Indian economist questions the government’s decision to ban e-cigarettes
  • Shamika Ravi, a member of the Prime Minister’s Economic Council, said the decision didn’t have health or fiscal grounds.
  • Finance Minister Nirmala Sitharaman had announced the total ban on e-cigarettes in India.
  • However, India is not alone, globally flavoured e-cigarettes have been facing a ban.
The Indian government’s decision to ban e-cigarettes has brought out a very obvious question from others, “why not ban or tax cigarettes?”

But the surprise came when one of the members from the Prime Minister’s Economic Council Shamika Ravi too questioned the move. She took to Twitter to ask why was there a ban placed on e-cigarettes when the government could have taxed it heavily.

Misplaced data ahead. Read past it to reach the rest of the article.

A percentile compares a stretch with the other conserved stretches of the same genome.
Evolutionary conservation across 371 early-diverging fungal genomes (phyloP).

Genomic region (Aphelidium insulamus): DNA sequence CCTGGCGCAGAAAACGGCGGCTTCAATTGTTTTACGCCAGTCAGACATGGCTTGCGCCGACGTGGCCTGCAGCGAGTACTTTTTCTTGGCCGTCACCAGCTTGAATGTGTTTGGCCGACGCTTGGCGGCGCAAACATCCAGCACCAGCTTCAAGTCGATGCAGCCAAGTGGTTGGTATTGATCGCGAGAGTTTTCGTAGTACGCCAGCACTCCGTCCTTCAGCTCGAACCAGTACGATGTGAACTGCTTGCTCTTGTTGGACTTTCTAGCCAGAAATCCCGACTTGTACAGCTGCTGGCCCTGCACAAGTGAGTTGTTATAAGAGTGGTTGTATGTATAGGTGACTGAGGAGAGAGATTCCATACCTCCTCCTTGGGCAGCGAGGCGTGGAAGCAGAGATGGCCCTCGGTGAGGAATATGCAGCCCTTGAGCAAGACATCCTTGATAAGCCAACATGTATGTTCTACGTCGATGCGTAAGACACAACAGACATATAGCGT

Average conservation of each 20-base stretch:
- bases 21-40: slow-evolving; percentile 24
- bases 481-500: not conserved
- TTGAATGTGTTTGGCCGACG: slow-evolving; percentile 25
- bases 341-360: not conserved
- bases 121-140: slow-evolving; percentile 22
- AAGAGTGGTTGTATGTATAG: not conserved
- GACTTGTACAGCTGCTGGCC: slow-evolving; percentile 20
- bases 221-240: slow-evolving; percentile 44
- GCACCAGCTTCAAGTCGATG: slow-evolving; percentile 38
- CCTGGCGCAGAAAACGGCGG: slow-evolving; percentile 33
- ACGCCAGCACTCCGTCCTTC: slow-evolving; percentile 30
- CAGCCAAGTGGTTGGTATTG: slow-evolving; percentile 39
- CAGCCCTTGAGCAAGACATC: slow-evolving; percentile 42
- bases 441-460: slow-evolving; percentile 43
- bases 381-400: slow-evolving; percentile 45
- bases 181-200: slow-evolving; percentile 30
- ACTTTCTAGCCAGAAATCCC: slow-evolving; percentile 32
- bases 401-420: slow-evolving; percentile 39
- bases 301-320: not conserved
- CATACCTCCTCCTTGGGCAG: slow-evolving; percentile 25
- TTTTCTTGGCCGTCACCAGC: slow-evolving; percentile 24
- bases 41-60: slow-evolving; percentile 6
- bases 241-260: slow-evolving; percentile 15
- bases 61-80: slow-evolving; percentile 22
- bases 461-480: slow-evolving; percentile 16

She even asked for new evidence on vaping versus smoking in a follow up tweet.

She’s not alone, scores of Twitter users were perplexed about why there was a ban on e-cigarettes when the tobacco products are the real problem.

Finance Minister Nirmala Sitharaman had announced the ban during a cabinet briefing. "Production, manufacturing, import, export, transport, sale,distribution, storage and advertisements related to e-cigarettes are all banned in India. It is banned in all these nine forms,” she said.


A large number of e-cigarette models are available in the market today, even though none of them are produced in India.

However, the ban on e-cigarettes is actually a global phenomenon. The United States of America, which is also home to one of the biggest e-cigarette companies Juul, has also been advocating ban on flavoured e-cigarettes as it is encouraging the youth to smoke.

New York became one of the first states in the US to ban flavoured e-cigarettes and was followed by Michigan.